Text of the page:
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Lake County Past: Feb. 25

Feb. 25, 1943

Women storm stores, stock canned goods

Grocers in Two Harbors enjoyed a brisk trade on the eve of the freeze of canned goods prior to the rationing, which commenced Monday. The need to lay in supplies for a weekend prolonged by the prospect of Washington's birthday holiday was a factor in the abnormally high Saturday business.

The lower-priced canned goods such as fruit juices, spinach, peas, corn, beets and diced carrots were the first to be grabbed, followed by the higher-priced commodities such as asparagus and other fancy specialties. Despite the assurance by Secretary of Agriculture Wickard of enough food for three square meals for everyone, many acted as though the sentence of death by starvation was hanging over them.

The freezing of prices of fresh fruit and vegetables, announced simultaneously with the opening of canned food rationing, and the appeal of the government to expand the production of fresh vegetables to ease the shortage of canned commodities, comforted many who otherwise are panicky over the prospect of only about 30 cans per person during the coming year. Many new workers volunteered to assist in the registration going at the high school since Tuesday morning.

Feb. 25, 1993

Council looks into expanding golf links

Members of the Lakeview Golf Club came before the Two Harbors City Council to ask that the city begin thinking about a possible nine-hole expansion of the golf course.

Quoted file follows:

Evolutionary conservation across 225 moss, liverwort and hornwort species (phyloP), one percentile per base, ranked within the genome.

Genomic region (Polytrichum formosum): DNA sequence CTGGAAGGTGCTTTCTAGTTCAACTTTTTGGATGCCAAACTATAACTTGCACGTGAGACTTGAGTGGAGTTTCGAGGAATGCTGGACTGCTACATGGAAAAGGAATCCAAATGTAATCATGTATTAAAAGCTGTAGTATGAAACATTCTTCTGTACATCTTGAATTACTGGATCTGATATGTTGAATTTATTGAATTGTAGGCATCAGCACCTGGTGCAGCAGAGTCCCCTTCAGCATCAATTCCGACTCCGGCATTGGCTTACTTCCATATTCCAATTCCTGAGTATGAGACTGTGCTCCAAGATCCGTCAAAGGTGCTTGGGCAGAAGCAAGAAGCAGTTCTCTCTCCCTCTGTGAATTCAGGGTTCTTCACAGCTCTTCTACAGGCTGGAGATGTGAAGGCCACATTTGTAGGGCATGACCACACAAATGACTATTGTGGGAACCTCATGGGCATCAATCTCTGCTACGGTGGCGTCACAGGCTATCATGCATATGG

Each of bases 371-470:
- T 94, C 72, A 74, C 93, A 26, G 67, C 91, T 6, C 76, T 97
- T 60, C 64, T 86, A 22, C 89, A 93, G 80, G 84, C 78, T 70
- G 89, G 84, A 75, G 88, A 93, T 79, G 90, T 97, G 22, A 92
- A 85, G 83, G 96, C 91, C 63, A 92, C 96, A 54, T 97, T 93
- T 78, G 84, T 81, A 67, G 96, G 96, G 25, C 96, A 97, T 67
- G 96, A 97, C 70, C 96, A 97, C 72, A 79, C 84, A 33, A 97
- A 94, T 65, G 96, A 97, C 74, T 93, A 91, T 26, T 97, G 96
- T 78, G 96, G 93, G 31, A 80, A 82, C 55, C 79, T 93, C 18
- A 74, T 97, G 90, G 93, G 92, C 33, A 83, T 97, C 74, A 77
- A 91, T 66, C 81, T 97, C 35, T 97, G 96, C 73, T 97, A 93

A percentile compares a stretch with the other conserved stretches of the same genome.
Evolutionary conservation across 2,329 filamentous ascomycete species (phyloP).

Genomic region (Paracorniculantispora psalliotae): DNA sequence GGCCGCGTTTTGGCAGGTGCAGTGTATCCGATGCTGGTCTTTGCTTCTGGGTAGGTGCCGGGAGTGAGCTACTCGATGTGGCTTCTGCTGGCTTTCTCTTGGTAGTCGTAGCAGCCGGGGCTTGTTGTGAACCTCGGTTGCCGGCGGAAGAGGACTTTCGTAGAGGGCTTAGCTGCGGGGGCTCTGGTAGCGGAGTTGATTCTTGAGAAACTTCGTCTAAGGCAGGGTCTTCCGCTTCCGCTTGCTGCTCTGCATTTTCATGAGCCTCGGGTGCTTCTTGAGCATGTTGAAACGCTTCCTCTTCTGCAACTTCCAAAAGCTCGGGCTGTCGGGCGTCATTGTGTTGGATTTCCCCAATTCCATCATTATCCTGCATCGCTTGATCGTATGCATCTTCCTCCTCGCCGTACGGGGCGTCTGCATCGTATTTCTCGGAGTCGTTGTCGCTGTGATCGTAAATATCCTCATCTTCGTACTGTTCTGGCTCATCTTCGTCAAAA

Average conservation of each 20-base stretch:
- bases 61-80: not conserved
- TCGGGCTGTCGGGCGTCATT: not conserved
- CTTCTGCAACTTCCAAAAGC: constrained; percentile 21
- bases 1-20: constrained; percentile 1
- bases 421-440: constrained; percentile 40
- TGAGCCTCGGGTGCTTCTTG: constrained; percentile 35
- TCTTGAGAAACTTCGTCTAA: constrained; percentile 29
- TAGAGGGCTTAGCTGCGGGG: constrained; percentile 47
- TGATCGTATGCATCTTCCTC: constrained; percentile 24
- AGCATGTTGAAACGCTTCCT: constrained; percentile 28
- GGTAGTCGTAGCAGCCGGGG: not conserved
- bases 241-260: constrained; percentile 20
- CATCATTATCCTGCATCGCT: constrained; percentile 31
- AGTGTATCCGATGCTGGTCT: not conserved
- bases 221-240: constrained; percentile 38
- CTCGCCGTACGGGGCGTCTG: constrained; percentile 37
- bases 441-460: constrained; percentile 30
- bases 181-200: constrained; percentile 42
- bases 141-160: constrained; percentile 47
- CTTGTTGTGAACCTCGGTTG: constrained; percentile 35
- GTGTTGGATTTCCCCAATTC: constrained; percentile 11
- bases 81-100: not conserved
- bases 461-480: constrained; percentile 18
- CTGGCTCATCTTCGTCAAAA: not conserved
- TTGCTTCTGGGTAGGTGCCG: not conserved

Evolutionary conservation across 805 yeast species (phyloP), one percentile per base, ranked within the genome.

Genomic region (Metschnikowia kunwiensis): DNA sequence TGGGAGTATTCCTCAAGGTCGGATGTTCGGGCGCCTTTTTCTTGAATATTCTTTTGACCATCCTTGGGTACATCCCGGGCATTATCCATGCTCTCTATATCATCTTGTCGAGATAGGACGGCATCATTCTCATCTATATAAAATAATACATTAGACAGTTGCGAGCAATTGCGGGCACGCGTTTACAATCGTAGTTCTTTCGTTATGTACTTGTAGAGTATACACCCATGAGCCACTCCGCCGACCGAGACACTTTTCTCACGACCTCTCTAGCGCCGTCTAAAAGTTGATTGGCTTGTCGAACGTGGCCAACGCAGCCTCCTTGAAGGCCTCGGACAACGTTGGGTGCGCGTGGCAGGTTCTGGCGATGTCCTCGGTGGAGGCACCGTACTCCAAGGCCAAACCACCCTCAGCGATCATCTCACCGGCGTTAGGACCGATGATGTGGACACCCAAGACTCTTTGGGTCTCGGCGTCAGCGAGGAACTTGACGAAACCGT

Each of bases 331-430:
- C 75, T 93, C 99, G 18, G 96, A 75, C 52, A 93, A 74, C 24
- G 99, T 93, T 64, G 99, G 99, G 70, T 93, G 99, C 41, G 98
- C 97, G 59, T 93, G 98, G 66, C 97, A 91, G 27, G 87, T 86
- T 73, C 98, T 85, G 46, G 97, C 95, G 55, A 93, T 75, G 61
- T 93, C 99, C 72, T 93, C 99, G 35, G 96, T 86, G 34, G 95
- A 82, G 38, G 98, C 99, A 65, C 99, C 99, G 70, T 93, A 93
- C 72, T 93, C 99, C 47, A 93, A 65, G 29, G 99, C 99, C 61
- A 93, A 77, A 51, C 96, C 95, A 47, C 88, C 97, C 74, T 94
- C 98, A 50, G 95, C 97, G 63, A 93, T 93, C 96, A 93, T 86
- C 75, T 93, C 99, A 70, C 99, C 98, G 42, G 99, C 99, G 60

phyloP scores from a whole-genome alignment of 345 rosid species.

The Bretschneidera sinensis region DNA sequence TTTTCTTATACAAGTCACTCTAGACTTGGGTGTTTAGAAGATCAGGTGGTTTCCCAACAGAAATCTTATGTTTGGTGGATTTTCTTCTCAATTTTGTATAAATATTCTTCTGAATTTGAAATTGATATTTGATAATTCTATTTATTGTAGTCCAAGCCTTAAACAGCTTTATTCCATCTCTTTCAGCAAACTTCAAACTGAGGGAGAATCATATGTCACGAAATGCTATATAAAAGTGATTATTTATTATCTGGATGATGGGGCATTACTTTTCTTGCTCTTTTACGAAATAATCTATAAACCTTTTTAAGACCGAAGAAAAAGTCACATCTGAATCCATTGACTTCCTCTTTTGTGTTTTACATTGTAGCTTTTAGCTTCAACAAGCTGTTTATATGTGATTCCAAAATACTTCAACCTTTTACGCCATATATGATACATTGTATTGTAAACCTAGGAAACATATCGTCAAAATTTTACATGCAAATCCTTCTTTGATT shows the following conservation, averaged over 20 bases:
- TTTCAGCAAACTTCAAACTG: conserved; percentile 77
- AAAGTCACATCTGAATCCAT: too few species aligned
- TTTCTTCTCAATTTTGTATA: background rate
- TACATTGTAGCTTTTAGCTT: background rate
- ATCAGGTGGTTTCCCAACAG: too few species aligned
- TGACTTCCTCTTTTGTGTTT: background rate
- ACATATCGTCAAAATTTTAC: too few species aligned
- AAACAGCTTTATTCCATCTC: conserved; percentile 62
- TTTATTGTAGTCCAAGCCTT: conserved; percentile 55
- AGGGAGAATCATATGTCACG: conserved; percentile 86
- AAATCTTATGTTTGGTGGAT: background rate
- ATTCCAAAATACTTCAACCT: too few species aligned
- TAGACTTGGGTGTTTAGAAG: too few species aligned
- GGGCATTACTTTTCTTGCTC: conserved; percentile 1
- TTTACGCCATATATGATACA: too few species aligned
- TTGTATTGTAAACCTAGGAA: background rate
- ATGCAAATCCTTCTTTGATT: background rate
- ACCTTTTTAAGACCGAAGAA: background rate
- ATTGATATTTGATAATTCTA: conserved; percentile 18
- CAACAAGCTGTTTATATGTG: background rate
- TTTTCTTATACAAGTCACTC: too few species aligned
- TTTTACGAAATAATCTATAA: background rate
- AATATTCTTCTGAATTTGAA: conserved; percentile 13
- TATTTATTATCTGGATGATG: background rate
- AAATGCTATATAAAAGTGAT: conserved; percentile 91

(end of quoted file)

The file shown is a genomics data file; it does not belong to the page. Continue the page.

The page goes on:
The group has looked into the need to survey and map for expansion to the north of the present golf course and estimated the cost for that to be $5,800. The present golf course occupies 110 acres and the city owns another 340 acres of land just to the north that are now in use as the city ski and recreation trails.

Lakeview members have met with the Two Harbors Ski Trail members and the two groups apparently feel some compromising could be done to fit any proposed fairways in between the existing trails.

Members of the golf club believe by expanding to 18 holes, the course could bring in considerable more business.

Lakeview would put up half of the cost for the survey work. On Monday night, they asked if the city would match the amount for the other half. Golf club representatives felt the Iron Range Resources and Rehabilitation Board could be a significant source of funding, citing the recent monies made available for purchase of the Silver Bay course and the discussion of golf courses to be built near Biwabik.

Councilor Paul Iversen explained that he felt a number of costs would have to be looked into, including what it might mean to staff the expanded course. He also said he felt the number one priority the city would be looking to the IRRRB for would have to be the upgrading of the sewage treatment plant.

The council will refer the matter to the finance committee for a recommendation.

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